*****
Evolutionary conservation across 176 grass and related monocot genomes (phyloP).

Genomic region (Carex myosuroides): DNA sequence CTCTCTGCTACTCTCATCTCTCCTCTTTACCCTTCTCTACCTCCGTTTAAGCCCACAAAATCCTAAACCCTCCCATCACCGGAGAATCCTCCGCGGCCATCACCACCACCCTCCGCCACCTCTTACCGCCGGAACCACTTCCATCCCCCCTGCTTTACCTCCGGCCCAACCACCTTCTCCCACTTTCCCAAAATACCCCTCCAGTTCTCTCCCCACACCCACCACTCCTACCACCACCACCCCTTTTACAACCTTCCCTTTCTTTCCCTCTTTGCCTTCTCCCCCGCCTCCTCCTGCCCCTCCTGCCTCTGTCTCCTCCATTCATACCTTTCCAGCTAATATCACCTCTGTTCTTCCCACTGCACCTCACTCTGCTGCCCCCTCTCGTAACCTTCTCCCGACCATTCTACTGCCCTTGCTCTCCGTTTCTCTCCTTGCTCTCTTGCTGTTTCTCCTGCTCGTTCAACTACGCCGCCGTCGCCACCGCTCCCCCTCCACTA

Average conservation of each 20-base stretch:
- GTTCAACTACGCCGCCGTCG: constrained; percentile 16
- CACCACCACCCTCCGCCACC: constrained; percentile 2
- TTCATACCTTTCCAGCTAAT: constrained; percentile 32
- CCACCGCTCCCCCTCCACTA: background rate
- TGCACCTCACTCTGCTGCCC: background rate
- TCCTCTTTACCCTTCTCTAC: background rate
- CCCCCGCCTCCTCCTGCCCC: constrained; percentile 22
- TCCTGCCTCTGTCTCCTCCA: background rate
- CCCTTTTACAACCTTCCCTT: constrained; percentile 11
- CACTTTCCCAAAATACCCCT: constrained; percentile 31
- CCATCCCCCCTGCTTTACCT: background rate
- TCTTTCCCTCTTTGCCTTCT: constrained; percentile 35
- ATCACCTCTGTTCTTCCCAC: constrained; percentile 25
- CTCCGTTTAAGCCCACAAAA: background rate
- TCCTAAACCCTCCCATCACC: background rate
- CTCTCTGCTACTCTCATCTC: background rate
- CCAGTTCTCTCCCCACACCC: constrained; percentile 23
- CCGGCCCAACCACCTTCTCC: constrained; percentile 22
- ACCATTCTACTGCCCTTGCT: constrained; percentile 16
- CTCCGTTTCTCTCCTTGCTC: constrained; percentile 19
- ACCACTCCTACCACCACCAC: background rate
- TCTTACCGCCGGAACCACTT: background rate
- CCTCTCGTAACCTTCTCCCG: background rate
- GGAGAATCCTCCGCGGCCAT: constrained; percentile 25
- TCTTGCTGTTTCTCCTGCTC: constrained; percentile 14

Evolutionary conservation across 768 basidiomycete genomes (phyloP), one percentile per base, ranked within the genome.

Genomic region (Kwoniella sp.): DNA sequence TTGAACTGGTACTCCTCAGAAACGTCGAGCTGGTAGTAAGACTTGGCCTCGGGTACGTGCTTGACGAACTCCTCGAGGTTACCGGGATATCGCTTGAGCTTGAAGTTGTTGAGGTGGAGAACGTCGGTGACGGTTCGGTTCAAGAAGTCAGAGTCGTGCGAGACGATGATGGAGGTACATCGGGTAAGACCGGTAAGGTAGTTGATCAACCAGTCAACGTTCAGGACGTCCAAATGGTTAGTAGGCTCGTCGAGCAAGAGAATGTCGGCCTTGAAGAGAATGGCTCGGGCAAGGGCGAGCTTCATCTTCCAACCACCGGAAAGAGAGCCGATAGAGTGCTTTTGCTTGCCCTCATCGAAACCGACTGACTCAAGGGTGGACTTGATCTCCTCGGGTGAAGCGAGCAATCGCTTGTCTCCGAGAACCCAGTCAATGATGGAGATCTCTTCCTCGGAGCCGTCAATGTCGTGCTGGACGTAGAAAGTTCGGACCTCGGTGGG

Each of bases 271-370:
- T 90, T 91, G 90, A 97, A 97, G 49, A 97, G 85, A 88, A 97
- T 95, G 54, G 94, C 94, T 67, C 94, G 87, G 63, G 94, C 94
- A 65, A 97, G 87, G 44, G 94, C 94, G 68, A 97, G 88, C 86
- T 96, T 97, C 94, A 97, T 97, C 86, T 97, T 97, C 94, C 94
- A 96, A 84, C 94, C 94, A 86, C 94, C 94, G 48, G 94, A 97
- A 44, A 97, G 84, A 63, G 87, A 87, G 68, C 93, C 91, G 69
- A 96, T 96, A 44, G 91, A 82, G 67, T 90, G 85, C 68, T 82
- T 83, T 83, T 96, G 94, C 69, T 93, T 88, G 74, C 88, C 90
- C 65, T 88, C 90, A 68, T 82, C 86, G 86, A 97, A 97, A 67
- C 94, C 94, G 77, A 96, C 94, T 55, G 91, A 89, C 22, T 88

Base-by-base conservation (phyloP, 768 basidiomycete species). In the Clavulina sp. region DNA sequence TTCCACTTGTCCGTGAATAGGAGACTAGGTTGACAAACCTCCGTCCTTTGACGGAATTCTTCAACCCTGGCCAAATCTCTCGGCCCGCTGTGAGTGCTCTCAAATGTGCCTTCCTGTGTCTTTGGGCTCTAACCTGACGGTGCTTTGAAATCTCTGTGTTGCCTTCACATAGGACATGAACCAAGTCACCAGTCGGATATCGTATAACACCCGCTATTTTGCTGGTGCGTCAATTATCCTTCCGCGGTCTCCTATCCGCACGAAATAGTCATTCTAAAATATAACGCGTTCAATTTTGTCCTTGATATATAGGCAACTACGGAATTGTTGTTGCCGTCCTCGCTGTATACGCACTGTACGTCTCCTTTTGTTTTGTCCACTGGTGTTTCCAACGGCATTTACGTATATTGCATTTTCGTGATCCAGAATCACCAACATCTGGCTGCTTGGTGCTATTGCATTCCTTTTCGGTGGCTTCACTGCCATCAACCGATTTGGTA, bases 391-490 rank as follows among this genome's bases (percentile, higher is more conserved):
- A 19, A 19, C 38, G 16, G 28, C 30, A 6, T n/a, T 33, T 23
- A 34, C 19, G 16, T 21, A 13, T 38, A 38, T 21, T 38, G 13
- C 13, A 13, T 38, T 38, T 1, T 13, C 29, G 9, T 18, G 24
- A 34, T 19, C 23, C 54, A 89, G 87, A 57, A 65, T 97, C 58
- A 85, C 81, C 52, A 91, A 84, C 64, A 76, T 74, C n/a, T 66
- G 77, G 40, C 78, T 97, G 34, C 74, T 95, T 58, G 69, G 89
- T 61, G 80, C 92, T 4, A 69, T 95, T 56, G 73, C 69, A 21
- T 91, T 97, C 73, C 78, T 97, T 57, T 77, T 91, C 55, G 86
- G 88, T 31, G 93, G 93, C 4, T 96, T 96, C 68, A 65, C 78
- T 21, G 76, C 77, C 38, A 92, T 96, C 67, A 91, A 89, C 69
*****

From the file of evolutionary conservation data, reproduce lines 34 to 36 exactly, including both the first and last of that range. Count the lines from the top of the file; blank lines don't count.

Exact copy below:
- A 65, A 97, G 87, G 44, G 94, C 94, G 68, A 97, G 88, C 86
- T 96, T 97, C 94, A 97, T 97, C 86, T 97, T 97, C 94, C 94
- A 96, A 84, C 94, C 94, A 86, C 94, C 94, G 48, G 94, A 97